Solar Spotlight: False Bay School Goes Solar With the Best in Class

Solar Spotlight: False Bay School Goes Solar With the Best in Class

Diesel generators that ran for 12 hours a day powered the school located on Lasqueti Island in British Columbia, Canada, from its construction in 1953 until 2016, when a community effort turned a solar dream into reality.

Doug Hopwood’s daughter was attending False Bay School when he first approached the staff with the idea of fundraising for a solar system. He led this effort with two motivations in mind: he wanted the tax-funded school to save money, and he wanted the community to make a positive impact on climate change.

With a population of about 400 people, Lasqueti Island is 56 miles northwest of Vancouver on the Strait of Georgia. It is one of the least developed of the major Gulf Islands, and the only one not currently connected to BC Hydro and Power Authority’s electrical power grid. Transportation in and out of the island is available through passenger-only ferry.

For nine years, students, staff, parents, School District 69 leaders, and other community members came together to raise funds for the solar project. When they finally reached their savings goal, they contracted Hakai Energy Solutions to deliver the project.

After overcoming several challenges including limited site access, inclement weather, shallow bedrock, restricted communication, and the unavailability of local materials, the Hakai Energy team of experts was able to install and commission the dreamed 42.2kW PV system custom-designed for False Bay School.

img_945221During the day, five SMA Sunny Boy string inverters power the system and at nighttime, it runs with four SMA Sunny Island battery based inverters. Battery storage has allowed storing excess production and now they use a smaller generator only as a backup.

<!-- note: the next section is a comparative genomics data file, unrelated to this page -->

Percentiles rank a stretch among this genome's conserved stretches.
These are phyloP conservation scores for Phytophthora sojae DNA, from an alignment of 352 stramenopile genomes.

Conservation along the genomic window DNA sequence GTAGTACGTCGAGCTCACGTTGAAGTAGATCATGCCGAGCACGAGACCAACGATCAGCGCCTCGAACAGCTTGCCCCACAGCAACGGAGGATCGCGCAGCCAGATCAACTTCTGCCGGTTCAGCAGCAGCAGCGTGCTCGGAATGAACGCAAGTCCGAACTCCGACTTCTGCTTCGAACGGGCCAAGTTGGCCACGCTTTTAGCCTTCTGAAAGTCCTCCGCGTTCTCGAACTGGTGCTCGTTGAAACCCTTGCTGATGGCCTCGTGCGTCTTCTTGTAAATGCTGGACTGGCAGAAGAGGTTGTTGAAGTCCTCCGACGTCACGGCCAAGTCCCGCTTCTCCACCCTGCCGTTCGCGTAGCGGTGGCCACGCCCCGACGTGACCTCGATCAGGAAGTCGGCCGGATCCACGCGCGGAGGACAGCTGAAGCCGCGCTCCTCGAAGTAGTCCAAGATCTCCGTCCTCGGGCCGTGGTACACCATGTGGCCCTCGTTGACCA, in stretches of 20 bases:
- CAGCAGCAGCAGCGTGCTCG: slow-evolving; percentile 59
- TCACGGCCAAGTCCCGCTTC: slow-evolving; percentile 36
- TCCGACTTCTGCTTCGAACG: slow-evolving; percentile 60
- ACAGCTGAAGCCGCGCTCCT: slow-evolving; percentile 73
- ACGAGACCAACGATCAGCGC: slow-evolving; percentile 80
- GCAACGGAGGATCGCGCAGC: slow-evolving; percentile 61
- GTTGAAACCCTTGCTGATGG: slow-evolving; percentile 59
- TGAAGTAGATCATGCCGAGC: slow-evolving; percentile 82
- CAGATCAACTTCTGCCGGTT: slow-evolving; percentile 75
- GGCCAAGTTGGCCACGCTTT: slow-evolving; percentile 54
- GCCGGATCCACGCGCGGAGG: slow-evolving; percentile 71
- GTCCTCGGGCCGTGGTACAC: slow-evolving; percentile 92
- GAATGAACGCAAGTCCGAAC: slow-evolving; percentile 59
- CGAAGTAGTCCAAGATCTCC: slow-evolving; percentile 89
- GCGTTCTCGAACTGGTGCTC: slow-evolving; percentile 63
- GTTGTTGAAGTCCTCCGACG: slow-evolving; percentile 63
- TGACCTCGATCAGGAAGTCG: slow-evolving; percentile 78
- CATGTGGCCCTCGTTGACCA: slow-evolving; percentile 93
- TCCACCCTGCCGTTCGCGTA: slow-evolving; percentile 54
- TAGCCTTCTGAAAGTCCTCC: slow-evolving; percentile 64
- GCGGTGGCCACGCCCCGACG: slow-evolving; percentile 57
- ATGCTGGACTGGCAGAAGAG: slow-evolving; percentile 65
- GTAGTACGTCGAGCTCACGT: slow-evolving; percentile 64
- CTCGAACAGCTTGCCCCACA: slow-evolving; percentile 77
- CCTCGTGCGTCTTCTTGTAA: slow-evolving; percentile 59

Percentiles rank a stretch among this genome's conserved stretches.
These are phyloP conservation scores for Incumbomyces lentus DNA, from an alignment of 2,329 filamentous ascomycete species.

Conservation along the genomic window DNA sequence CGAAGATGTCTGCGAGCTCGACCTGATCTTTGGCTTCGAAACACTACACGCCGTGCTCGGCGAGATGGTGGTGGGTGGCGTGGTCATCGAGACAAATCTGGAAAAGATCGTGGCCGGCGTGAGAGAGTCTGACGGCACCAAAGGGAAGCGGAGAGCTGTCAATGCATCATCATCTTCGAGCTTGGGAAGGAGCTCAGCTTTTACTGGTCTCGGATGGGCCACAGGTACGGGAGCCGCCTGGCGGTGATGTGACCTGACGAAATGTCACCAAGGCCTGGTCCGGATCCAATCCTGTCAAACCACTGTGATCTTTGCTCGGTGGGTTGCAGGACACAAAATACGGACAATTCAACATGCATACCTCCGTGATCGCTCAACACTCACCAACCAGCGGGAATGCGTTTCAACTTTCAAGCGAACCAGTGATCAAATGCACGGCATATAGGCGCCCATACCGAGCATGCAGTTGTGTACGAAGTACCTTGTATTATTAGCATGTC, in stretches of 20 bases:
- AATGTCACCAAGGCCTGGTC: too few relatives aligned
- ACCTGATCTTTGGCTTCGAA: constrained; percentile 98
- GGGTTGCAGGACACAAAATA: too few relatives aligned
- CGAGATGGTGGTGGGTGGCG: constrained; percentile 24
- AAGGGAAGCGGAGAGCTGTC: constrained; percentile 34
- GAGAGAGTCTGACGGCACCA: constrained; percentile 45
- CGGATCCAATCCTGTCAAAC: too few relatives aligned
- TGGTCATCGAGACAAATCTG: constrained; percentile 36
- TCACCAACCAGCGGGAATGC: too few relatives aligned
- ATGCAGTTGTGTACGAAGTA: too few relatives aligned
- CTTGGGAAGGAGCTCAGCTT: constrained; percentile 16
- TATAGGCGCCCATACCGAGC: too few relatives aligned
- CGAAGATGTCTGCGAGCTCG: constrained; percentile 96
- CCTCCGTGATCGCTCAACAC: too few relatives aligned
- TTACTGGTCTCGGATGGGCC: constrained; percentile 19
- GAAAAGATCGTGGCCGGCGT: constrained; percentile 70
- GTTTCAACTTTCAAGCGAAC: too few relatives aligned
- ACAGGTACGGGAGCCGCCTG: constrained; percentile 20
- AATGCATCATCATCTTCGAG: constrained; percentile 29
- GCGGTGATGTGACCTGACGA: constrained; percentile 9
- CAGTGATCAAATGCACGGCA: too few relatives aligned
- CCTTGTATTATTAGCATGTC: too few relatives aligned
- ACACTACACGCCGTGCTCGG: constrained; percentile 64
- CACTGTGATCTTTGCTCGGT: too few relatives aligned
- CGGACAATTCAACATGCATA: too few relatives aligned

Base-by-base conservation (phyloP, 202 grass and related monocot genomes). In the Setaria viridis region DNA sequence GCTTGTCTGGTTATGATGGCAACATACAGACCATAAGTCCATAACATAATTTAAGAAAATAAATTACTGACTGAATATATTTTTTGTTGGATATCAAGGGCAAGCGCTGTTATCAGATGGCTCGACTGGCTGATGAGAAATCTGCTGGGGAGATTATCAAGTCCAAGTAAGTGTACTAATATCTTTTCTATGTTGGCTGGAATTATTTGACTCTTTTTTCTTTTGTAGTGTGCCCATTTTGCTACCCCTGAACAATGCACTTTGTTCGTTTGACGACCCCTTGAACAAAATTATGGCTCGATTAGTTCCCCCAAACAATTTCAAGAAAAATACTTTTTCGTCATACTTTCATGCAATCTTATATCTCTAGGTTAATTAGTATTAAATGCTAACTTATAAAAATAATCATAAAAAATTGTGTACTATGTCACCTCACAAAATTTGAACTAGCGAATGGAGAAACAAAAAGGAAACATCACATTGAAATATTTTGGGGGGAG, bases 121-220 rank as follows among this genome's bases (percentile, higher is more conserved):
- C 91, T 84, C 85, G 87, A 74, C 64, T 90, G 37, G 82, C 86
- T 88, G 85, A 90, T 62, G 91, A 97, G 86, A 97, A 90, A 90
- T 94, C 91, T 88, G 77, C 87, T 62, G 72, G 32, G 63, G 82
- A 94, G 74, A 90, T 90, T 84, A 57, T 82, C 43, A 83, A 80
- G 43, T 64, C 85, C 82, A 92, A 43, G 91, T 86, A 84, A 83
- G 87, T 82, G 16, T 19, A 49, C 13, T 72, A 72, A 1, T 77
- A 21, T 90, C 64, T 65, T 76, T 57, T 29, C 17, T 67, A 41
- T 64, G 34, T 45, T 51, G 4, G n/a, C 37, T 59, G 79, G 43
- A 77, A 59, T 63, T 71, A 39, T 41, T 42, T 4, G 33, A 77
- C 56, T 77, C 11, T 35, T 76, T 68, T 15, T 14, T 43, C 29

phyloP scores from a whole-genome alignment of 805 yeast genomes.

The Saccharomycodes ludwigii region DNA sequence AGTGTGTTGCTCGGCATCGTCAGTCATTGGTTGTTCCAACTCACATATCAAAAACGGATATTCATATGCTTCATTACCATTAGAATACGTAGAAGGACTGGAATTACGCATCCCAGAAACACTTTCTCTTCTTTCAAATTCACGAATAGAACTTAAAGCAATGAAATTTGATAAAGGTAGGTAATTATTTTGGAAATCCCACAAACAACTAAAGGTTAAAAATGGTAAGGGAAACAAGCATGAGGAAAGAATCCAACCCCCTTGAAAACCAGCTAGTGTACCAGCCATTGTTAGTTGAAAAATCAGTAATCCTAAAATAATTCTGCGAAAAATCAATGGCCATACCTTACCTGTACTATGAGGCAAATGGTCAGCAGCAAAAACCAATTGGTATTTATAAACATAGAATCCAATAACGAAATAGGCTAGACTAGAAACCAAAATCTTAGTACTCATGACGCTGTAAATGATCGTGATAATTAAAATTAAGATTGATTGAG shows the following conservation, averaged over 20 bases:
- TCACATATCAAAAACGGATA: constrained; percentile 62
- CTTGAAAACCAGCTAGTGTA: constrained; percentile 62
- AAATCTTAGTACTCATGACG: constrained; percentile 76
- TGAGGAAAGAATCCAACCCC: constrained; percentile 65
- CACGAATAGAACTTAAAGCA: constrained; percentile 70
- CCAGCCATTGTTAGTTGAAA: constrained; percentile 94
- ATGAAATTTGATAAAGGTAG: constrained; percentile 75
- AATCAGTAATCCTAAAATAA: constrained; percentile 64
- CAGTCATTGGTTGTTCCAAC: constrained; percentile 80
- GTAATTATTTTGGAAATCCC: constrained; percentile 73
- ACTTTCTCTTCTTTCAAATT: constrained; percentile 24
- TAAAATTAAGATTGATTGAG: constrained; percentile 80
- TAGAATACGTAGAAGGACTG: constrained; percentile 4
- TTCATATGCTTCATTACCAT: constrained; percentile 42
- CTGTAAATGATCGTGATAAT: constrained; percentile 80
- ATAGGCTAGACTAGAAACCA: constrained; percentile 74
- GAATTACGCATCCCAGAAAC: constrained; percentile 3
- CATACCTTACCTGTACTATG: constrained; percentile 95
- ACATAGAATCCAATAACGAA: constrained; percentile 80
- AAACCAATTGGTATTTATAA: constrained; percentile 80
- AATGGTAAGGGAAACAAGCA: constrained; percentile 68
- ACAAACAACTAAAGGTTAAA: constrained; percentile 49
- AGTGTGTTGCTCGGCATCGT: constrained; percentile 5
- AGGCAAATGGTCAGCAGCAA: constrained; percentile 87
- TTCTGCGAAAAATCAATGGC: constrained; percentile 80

“We use SMA products because they are the most reliable and versatile inverters on the market. We’ve worked with every major brand of inverter, and our designers and installers prefer SMA products above all. The inverters are robust and deliver what they claim. The technical support is also unmatched by other manufacturers in our experience. So that gives us the best level confidence that we can meet our contractual obligations to our clients, and that helps us build our business,” said Jason Jackson from Hakai Energy Solutions.

The system produces an estimate of 47,000kWh per year. Over the lifetime of the facility, there will be a CO2 emission reduction of more than 800,00kg and savings of more than half a million dollars.

School District 69 Superintendent Rollie Koop commented, “The journey from project conception to completion has been both long and challenging. It has only been through the unwavering commitment of the Lasqueti community and renewable energy champions like Doug Hopwood that we find ourselves in a place where we can celebrate completion of this project which will reduce energy costs, lessen our impact on the environment and provide practical learning opportunities for students at False Bay School and the rest of the district.” In 2018, the British Columbia Achievement Foundation awarded Hopwood with the community achievement award, a recognition that he shares with the Lasqueti Island community.

Visit our gallery and enjoy pictures of this inspiring project, living proof of the great accomplishments achieved when a whole community works together.

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